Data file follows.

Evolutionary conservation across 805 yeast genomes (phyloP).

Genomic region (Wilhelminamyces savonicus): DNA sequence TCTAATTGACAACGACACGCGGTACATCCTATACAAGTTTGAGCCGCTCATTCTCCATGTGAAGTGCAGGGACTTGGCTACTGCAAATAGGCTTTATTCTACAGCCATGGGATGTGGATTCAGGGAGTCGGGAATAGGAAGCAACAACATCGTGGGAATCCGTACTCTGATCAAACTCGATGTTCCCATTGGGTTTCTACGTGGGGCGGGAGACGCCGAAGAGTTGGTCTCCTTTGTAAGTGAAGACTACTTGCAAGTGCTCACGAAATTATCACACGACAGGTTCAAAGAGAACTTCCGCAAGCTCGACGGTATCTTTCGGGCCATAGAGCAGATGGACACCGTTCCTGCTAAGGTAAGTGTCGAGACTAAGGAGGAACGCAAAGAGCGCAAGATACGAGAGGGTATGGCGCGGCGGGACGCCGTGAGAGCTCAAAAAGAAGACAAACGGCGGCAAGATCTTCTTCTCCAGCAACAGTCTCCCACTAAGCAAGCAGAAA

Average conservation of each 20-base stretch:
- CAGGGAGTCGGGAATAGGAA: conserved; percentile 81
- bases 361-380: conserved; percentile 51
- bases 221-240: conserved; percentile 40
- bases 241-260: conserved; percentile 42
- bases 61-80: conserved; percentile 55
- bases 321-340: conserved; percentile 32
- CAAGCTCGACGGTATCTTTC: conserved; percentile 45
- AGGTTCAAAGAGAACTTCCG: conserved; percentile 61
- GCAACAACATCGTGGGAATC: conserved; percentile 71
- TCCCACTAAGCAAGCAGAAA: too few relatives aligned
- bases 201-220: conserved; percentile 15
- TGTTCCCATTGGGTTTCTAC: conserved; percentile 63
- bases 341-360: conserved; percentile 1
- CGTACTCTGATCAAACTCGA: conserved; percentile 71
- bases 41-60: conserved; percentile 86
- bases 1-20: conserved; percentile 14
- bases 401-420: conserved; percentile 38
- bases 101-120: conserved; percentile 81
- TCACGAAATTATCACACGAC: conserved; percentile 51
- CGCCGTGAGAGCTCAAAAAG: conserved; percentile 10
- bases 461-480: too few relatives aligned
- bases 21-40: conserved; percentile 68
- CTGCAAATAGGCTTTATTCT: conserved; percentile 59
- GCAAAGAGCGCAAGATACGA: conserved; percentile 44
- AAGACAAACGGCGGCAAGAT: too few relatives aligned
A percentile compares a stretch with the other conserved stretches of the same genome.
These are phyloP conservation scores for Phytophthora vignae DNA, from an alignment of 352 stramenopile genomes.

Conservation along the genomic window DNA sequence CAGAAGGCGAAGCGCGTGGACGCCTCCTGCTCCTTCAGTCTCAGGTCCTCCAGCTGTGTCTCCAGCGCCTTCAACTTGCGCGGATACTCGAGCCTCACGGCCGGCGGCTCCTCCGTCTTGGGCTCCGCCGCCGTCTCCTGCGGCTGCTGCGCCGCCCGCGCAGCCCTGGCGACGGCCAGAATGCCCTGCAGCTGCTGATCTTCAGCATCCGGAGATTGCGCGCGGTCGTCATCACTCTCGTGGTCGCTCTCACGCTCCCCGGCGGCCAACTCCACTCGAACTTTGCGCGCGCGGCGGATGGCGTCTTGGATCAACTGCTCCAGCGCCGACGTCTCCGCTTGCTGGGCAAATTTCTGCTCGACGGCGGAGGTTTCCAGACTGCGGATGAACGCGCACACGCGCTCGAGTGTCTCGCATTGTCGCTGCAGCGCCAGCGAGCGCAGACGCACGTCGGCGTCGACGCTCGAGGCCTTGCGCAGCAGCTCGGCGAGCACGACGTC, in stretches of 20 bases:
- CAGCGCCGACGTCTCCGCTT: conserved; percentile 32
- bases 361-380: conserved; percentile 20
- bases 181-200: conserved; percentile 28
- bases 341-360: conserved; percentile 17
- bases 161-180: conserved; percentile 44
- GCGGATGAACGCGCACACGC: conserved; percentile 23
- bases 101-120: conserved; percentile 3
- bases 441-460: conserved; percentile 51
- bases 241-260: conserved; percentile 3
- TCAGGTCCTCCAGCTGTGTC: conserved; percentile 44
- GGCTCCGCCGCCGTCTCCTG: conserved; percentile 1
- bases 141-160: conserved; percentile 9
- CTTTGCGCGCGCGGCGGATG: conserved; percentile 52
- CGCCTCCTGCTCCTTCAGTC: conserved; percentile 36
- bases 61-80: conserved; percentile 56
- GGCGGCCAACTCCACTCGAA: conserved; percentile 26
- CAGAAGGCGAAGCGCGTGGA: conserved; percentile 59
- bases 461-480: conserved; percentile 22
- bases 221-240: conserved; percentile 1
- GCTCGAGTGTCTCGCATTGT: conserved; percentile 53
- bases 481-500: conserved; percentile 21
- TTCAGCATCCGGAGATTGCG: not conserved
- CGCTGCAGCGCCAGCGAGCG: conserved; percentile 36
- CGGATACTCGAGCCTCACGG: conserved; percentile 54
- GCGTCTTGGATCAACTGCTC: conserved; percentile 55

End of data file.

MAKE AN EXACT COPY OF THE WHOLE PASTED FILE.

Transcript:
Evolutionary conservation across 805 yeast genomes (phyloP).

Genomic region (Wilhelminamyces savonicus): DNA sequence TCTAATTGACAACGACACGCGGTACATCCTATACAAGTTTGAGCCGCTCATTCTCCATGTGAAGTGCAGGGACTTGGCTACTGCAAATAGGCTTTATTCTACAGCCATGGGATGTGGATTCAGGGAGTCGGGAATAGGAAGCAACAACATCGTGGGAATCCGTACTCTGATCAAACTCGATGTTCCCATTGGGTTTCTACGTGGGGCGGGAGACGCCGAAGAGTTGGTCTCCTTTGTAAGTGAAGACTACTTGCAAGTGCTCACGAAATTATCACACGACAGGTTCAAAGAGAACTTCCGCAAGCTCGACGGTATCTTTCGGGCCATAGAGCAGATGGACACCGTTCCTGCTAAGGTAAGTGTCGAGACTAAGGAGGAACGCAAAGAGCGCAAGATACGAGAGGGTATGGCGCGGCGGGACGCCGTGAGAGCTCAAAAAGAAGACAAACGGCGGCAAGATCTTCTTCTCCAGCAACAGTCTCCCACTAAGCAAGCAGAAA

Average conservation of each 20-base stretch:
- CAGGGAGTCGGGAATAGGAA: conserved; percentile 81
- bases 361-380: conserved; percentile 51
- bases 221-240: conserved; percentile 40
- bases 241-260: conserved; percentile 42
- bases 61-80: conserved; percentile 55
- bases 321-340: conserved; percentile 32
- CAAGCTCGACGGTATCTTTC: conserved; percentile 45
- AGGTTCAAAGAGAACTTCCG: conserved; percentile 61
- GCAACAACATCGTGGGAATC: conserved; percentile 71
- TCCCACTAAGCAAGCAGAAA: too few relatives aligned
- bases 201-220: conserved; percentile 15
- TGTTCCCATTGGGTTTCTAC: conserved; percentile 63
- bases 341-360: conserved; percentile 1
- CGTACTCTGATCAAACTCGA: conserved; percentile 71
- bases 41-60: conserved; percentile 86
- bases 1-20: conserved; percentile 14
- bases 401-420: conserved; percentile 38
- bases 101-120: conserved; percentile 81
- TCACGAAATTATCACACGAC: conserved; percentile 51
- CGCCGTGAGAGCTCAAAAAG: conserved; percentile 10
- bases 461-480: too few relatives aligned
- bases 21-40: conserved; percentile 68
- CTGCAAATAGGCTTTATTCT: conserved; percentile 59
- GCAAAGAGCGCAAGATACGA: conserved; percentile 44
- AAGACAAACGGCGGCAAGAT: too few relatives aligned
A percentile compares a stretch with the other conserved stretches of the same genome.
These are phyloP conservation scores for Phytophthora vignae DNA, from an alignment of 352 stramenopile genomes.

Conservation along the genomic window DNA sequence CAGAAGGCGAAGCGCGTGGACGCCTCCTGCTCCTTCAGTCTCAGGTCCTCCAGCTGTGTCTCCAGCGCCTTCAACTTGCGCGGATACTCGAGCCTCACGGCCGGCGGCTCCTCCGTCTTGGGCTCCGCCGCCGTCTCCTGCGGCTGCTGCGCCGCCCGCGCAGCCCTGGCGACGGCCAGAATGCCCTGCAGCTGCTGATCTTCAGCATCCGGAGATTGCGCGCGGTCGTCATCACTCTCGTGGTCGCTCTCACGCTCCCCGGCGGCCAACTCCACTCGAACTTTGCGCGCGCGGCGGATGGCGTCTTGGATCAACTGCTCCAGCGCCGACGTCTCCGCTTGCTGGGCAAATTTCTGCTCGACGGCGGAGGTTTCCAGACTGCGGATGAACGCGCACACGCGCTCGAGTGTCTCGCATTGTCGCTGCAGCGCCAGCGAGCGCAGACGCACGTCGGCGTCGACGCTCGAGGCCTTGCGCAGCAGCTCGGCGAGCACGACGTC, in stretches of 20 bases:
- CAGCGCCGACGTCTCCGCTT: conserved; percentile 32
- bases 361-380: conserved; percentile 20
- bases 181-200: conserved; percentile 28
- bases 341-360: conserved; percentile 17
- bases 161-180: conserved; percentile 44
- GCGGATGAACGCGCACACGC: conserved; percentile 23
- bases 101-120: conserved; percentile 3
- bases 441-460: conserved; percentile 51
- bases 241-260: conserved; percentile 3
- TCAGGTCCTCCAGCTGTGTC: conserved; percentile 44
- GGCTCCGCCGCCGTCTCCTG: conserved; percentile 1
- bases 141-160: conserved; percentile 9
- CTTTGCGCGCGCGGCGGATG: conserved; percentile 52
- CGCCTCCTGCTCCTTCAGTC: conserved; percentile 36
- bases 61-80: conserved; percentile 56
- GGCGGCCAACTCCACTCGAA: conserved; percentile 26
- CAGAAGGCGAAGCGCGTGGA: conserved; percentile 59
- bases 461-480: conserved; percentile 22
- bases 221-240: conserved; percentile 1
- GCTCGAGTGTCTCGCATTGT: conserved; percentile 53
- bases 481-500: conserved; percentile 21
- TTCAGCATCCGGAGATTGCG: not conserved
- CGCTGCAGCGCCAGCGAGCG: conserved; percentile 36
- CGGATACTCGAGCCTCACGG: conserved; percentile 54
- GCGTCTTGGATCAACTGCTC: conserved; percentile 55